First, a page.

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Consumer & Retail Advisor

BC Court of Appeal: “Immediate” Termination Rights in Dealer Agreements Must be Exercised Promptly

Posted in Case Comment, Distribution, Franchising, Litigation
Adam Ship

In the recent decision of Cellular Baby Cell Phones Accessories Specialist Ltd. v. Fido Solutions Inc., 2017 BCCA 50 the BC Court of Appeal held that the long delay in the exercise of a supplier’s contractual right to terminate a dealership agreement rendered the termination improper.  The court also held that a dealer’s obligation to mitigate its damages upon termination was met, even though the dealer declined to sell the dealership to a third party.

In this case, the supplier terminated the dealership agreement on the basis that the dealer had failed to meet quarterly sales quotas on three occasions in one calendar year.  That calendar year was 2010.  The dealership agreement provided the franchisor with the right to terminate “immediately” in this circumstance.  However, the notice of termination was not delivered until in September, 2011, eight months after the contractual right became effective.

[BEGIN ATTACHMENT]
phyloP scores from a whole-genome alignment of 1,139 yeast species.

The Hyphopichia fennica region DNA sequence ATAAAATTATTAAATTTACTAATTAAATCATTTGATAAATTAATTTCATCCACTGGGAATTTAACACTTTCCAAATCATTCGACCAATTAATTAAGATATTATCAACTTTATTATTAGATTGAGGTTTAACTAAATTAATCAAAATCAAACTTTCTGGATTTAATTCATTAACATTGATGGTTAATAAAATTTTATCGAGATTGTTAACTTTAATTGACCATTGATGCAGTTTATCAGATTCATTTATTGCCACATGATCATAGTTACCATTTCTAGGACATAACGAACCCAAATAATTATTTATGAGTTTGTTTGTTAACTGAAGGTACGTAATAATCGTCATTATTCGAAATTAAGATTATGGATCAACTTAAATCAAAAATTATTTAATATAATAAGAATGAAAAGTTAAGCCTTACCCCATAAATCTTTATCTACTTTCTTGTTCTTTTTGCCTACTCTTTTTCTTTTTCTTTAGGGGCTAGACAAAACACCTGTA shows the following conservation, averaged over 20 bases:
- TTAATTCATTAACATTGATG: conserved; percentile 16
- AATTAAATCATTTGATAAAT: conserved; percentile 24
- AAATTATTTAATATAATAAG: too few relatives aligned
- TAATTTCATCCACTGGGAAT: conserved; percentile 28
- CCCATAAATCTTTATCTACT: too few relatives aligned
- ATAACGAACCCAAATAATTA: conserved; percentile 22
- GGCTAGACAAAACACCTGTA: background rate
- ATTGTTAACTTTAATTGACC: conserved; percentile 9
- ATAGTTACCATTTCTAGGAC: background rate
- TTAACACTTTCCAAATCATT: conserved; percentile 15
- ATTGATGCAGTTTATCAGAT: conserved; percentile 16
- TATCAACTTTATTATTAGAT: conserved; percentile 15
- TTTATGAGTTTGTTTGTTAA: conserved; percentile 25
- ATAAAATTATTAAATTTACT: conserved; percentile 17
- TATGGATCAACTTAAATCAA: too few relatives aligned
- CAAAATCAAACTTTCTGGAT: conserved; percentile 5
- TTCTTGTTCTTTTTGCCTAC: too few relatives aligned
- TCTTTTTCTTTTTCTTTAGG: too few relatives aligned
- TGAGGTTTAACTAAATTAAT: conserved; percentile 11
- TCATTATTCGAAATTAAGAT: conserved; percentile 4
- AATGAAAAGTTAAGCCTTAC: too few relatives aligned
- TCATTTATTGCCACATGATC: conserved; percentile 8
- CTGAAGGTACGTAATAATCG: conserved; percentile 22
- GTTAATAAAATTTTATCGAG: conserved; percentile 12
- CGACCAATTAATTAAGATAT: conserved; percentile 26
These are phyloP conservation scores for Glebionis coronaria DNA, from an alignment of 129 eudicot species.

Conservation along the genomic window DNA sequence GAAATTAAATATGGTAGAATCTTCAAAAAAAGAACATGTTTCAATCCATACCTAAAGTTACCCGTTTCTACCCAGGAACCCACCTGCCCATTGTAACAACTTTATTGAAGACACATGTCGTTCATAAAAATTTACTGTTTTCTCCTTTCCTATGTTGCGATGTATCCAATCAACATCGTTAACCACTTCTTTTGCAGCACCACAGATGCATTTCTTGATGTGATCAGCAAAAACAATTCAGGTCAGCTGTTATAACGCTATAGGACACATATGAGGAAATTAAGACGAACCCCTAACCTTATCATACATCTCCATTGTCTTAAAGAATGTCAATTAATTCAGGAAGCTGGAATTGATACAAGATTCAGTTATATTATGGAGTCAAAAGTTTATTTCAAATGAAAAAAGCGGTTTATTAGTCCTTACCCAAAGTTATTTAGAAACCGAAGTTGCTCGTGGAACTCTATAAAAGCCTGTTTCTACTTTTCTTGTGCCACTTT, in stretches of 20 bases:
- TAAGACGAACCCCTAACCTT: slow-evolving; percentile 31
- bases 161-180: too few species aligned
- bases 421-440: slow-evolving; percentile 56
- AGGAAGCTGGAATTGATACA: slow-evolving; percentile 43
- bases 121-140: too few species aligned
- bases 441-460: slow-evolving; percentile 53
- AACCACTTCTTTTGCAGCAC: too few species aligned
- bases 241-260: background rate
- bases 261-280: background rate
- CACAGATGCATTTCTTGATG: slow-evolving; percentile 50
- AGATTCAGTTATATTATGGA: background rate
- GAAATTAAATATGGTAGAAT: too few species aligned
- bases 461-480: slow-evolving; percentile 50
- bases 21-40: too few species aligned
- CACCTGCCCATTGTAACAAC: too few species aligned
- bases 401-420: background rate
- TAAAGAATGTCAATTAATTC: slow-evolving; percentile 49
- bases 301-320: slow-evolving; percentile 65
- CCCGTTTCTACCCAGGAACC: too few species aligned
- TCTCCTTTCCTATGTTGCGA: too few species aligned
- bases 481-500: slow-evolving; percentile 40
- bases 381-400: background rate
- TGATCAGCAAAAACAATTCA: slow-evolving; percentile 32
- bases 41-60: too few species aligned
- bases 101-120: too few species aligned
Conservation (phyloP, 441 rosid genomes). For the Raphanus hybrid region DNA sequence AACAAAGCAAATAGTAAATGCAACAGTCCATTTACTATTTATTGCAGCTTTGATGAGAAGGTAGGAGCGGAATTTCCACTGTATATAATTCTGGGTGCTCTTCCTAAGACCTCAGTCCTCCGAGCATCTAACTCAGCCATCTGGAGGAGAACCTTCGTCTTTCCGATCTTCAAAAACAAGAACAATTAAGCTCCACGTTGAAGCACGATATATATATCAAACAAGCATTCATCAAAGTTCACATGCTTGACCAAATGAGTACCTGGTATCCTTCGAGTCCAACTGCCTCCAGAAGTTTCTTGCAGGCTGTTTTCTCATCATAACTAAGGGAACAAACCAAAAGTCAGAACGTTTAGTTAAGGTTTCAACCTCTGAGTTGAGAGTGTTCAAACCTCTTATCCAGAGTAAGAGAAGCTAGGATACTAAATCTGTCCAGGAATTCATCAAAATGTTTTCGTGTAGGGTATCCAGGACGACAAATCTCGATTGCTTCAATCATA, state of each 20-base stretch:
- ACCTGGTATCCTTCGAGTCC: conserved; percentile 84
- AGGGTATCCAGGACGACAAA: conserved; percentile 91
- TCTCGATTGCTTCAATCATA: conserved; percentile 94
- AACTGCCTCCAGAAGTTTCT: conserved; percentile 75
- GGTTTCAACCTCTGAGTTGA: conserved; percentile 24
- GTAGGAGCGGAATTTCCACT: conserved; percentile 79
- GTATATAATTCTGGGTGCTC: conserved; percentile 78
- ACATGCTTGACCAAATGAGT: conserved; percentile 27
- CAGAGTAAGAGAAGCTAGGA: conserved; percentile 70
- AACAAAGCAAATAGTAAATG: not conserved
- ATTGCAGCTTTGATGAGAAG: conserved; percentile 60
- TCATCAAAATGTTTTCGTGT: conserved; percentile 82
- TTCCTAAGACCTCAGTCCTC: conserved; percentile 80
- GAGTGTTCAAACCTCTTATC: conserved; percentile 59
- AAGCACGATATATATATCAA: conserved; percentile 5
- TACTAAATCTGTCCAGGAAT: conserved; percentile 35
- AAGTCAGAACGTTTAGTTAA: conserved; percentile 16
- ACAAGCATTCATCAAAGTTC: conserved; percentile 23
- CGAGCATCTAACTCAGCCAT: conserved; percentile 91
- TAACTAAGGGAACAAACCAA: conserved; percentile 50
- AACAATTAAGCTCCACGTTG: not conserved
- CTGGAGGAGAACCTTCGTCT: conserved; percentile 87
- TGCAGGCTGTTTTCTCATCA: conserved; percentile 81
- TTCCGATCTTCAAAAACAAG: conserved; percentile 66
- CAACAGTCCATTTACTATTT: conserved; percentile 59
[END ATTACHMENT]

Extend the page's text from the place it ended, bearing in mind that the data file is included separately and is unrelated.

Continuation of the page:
The Court of Appeal held that contractual rights to terminate “immediately” must be exercised within a reasonable period of time. The eight-month delay in exercising the right was fatal to the supplier’s right to terminate.

Had the supplier formally noted the dealer in default at the relevant times, and taken greater steps to preserve its contractual rights, the outcome may have been different.

The case also involved the dealer’s obligation mitigate.  The supplier argued that the dealer failed to mitigate by not accepting an offer to purchase from a third party dealer.  The Court of Appeal disagreed.  According to the court, because the supplier required the dealer to sign a general release as a condition of approving the sale, the dealer acted reasonably in refusing to sell.  Instead, the dealer elected to mitigate its damages by continuing its business as a sub-dealer of another dealer.  While this strategy proved unsuccessful to reduce the dealer’s damages, it was nevertheless a reasonable mitigation choice and met the dealer’s obligation.

Had the supplier not required the dealer to sign a general release as a condition of selling, the result may have been different.